Unlike the MNLA, it did not seek independence but rather the imposition of Islamic law across Mali. The movement's leader Iyad Ag Ghaly was part of the early 1990s rebellion and has been reported to be linked to an offshoot of Al-Qaeda in the Islamic Maghreb, led by his cousin Hamada Ag Hama as well as Algeria's Département du Renseignement et de la Sécurité. Mali was going through several crises at once that favored the rise of the conflict: State crisis: the establishment of a Tuareg state has been a long-term goal of the MNLA, since it began a rebellion in 1962. Thereafter, Mali has been in a constant struggle to maintain its territory. Food crisis: Mali's economy has an extreme dependence on outside assistance, which has led Economic Community of West African States to blockade, to subdue the military junta. Political crisis: The mutiny led to the fall of the president; the first attacks of the rebellion took place in Ménaka, a small town in far eastern Mali, on 16 and 17 January 2012. On 17 January, attacks in Tessalit were reported.

The Mali government claimed to have regained control of all three towns the next day. On 24 January, the rebels retook Aguelhok; the next day the Mali government once again recaptured the city. Mali launched air and land counter operations to take back the seized territory, amid protests in Bamako and Kati. Malian president A

Luis D'Elía

Luis D'Elía is an Argentine activist and politician who served in the government of Néstor Kirchner. He is the founder and head of the Federation of Land and Habitat, described as a "violent wing" of the Confederation of Argentine Workers. A longtime leader of protests by union members and others on the Argentinian left, D'Elía is referred to in the media by the epithet "the picketer" or "the picket leader", he has been called an "ultra-Kirchnerist". He led a group that occupied a Buenos Aires police station in 1994, his argument that the bombing that same year of a Jewish center in Buenos Aires was the work not of Iranian terrorists but of Jews, his friendly contacts with Mahmoud Ahmadinejad, have caused him to be described as "the unofficial spokesman of the Iranian government in Argentina" and as a "hit man for Iran". Luis D'Elía was born on 27 January 1957 at the Clínica Modelo de Morón, Buenos Aires, into a family belonging to the working middle class, his father, Luis Omar D'Elía, was of Sicilian ancestry, worked for the national electricity firm SEGBA, was a member of the power and light union.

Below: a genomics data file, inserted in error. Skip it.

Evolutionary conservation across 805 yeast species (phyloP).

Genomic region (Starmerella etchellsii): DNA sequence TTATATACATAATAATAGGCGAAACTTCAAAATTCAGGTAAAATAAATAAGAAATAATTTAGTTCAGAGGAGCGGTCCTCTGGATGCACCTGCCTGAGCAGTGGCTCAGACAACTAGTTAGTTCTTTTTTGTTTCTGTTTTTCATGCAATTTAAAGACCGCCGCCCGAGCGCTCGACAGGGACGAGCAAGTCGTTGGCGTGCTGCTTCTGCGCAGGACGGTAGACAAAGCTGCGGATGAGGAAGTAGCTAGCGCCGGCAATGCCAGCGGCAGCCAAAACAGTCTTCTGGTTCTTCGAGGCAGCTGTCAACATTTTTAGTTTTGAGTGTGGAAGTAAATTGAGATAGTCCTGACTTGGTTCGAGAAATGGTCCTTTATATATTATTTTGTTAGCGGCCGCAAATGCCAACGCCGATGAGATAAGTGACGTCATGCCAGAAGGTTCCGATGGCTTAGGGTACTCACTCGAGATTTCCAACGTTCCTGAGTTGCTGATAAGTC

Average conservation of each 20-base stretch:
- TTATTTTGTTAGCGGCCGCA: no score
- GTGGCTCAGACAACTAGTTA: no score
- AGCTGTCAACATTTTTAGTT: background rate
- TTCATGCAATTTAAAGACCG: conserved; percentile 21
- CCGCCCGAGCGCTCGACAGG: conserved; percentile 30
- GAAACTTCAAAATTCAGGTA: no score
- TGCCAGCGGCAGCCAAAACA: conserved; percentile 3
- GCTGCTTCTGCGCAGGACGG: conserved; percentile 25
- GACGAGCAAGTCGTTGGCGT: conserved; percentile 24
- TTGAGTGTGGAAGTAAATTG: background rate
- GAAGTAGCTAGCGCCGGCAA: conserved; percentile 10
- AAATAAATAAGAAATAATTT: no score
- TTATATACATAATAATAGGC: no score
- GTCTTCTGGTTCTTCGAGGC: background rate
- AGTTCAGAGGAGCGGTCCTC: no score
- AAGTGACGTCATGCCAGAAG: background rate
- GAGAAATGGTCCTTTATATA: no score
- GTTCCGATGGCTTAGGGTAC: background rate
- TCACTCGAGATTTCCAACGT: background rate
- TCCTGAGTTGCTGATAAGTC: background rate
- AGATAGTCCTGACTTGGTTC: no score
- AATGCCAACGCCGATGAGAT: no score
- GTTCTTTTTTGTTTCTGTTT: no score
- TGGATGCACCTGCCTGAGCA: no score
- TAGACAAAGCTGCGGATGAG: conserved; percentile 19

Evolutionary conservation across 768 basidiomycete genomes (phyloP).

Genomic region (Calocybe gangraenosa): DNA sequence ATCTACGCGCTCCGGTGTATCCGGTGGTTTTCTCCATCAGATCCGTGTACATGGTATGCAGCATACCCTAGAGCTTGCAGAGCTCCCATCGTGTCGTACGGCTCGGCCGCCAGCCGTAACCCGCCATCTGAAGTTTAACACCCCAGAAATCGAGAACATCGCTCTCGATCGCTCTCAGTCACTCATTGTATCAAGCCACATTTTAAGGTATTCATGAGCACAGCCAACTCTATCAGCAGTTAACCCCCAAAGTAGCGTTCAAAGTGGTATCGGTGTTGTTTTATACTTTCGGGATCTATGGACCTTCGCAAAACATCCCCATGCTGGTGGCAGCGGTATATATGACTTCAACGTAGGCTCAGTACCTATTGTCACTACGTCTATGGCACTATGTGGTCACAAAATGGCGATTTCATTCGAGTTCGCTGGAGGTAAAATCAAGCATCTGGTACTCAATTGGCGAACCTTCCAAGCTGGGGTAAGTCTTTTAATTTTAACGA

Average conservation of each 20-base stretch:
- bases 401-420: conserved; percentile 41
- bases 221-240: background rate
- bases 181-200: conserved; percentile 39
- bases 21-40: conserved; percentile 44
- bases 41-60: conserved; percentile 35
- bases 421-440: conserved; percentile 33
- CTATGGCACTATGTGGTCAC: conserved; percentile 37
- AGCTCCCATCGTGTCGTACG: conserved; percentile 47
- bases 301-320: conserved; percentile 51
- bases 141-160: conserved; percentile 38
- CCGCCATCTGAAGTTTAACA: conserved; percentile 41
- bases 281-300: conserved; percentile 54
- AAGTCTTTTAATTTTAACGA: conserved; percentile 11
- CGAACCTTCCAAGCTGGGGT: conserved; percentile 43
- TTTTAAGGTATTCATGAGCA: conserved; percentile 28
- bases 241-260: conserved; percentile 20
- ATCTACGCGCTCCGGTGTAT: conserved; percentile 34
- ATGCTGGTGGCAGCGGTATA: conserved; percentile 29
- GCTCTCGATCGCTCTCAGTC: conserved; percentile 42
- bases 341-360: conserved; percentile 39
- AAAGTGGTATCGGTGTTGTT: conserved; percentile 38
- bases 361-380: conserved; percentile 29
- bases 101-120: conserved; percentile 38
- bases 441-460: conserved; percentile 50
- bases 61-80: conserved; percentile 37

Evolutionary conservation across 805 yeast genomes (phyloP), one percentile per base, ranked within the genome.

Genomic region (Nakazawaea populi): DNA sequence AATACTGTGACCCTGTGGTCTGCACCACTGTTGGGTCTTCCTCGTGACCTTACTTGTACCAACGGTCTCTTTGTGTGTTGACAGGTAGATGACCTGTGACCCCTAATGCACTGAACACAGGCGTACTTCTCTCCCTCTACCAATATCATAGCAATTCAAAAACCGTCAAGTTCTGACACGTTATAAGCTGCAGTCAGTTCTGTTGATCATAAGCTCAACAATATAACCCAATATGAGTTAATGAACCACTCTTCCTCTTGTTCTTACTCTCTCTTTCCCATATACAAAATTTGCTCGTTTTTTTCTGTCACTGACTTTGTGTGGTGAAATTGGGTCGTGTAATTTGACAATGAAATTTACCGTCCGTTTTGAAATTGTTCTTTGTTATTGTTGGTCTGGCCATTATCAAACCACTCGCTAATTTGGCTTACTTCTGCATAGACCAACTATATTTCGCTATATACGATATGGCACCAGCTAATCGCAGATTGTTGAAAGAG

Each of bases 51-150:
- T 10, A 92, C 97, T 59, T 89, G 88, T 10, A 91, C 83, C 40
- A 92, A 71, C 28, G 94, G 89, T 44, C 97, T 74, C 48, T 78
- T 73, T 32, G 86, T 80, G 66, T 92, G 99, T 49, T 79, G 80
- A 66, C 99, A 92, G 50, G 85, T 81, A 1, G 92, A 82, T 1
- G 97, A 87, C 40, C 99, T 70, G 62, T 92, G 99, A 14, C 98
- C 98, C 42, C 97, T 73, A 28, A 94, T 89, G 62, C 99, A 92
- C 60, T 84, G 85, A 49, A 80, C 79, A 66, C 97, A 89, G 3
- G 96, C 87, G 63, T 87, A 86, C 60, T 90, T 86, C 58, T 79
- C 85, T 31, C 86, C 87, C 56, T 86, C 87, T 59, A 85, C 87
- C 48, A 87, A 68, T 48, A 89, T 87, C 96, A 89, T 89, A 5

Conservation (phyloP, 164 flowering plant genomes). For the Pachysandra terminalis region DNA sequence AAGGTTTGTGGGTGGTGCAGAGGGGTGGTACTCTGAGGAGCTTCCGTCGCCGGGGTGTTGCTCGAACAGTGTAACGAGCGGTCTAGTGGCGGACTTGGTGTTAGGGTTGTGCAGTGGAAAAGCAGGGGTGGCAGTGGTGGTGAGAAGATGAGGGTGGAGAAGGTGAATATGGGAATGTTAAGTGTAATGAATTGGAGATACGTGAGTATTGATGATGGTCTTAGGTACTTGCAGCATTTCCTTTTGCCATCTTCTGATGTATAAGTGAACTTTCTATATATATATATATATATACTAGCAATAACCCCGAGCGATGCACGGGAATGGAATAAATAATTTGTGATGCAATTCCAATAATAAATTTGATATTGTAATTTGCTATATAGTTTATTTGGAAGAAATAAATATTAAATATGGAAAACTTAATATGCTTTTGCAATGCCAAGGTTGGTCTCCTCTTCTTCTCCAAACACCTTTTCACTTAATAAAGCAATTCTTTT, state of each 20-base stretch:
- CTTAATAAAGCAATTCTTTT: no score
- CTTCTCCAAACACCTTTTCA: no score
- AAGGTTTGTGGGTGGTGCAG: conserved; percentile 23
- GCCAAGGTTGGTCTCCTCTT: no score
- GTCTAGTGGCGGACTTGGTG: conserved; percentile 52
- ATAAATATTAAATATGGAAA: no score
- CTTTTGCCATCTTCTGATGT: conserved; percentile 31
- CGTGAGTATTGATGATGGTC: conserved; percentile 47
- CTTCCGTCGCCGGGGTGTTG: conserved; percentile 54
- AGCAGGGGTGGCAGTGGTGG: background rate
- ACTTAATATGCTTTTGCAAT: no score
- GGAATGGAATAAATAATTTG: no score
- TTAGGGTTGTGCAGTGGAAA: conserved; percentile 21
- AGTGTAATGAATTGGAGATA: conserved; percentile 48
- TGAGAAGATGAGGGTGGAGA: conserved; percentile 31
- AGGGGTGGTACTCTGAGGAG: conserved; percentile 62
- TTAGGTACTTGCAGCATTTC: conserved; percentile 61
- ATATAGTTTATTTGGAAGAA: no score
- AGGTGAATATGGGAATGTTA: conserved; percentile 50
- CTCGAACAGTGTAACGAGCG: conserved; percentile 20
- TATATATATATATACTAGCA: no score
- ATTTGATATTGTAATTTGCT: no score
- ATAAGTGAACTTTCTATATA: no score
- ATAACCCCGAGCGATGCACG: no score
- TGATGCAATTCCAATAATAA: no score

Both of D'Elías parents had been fervent Peronists, attending "all the events" hosted by Juan and Eva Perón at the Plaza de Mayo and receiving their first house as part of the Plan Eva Perón. "I adored Evita", Ofelia said. She admired Scioli, Sergio Massa, the Kirchners, despised Menem, Rodríguez Saá, De la Sota and Duhalde. D'Elía's father died of lung cancer on 9 October 1990. In Spain, Ofelia's father had been a Republican, her mother a socialist. D'Elía grew up in the parish of Don Bosco in Villa Luzuriaga, a section of the Buenos Aires district of La Matanza, had two siblings and Mabel; the Church of Don Bosco was the family's "political cradle", D'Elía's mentor, with whom he would remain close throughout his adult life, was the "progressive" Salesian priest Fr. Enrique Lapadula, an activist leader in La Matanza and believed in a "church of the poor". D'Elía played on a soccer team coached by his father. Interviewed in 2008 as "the mother of the most polemical of the picketers", D'Elía's mother recalled that when he was a child, he had been an "impeccable" student and she had expected him to become a priest.

He had been affected by the deaths of his father and of his brother-in-law, the latter from an aneurysm. Asked whether she had told her son he was wrong about anything, she replied that she had done so on occasion, in anger, but unfairly, because "he is always right". In his youth, D'Elía became active in El Sindicato Unificado de Trabajadores de la Educación de Buenos Aires, a teachers' union in Buenos Aires. On 16 March 1981, D'Elía started working as a teacher, beginning with a job as substitute teacher at School #50 in La Matanza. From until February 28, 1988, he was employed as a substitute teacher in various schools, teaching "intermittently for 4 years, 8 months and 28 days" and serving most at School #172, in Isidro Casanova; the last day he taught was February 28, 1988. Meanwhile, D'Elía pursued studies for a degree as a secondary-school teacher at the Instituto de Profesorado Manuel Dorrego de Morón, from which he graduated in 1985, he combined his work and studies with activity in grassroots Christian militancy and the Christian Democratic Party.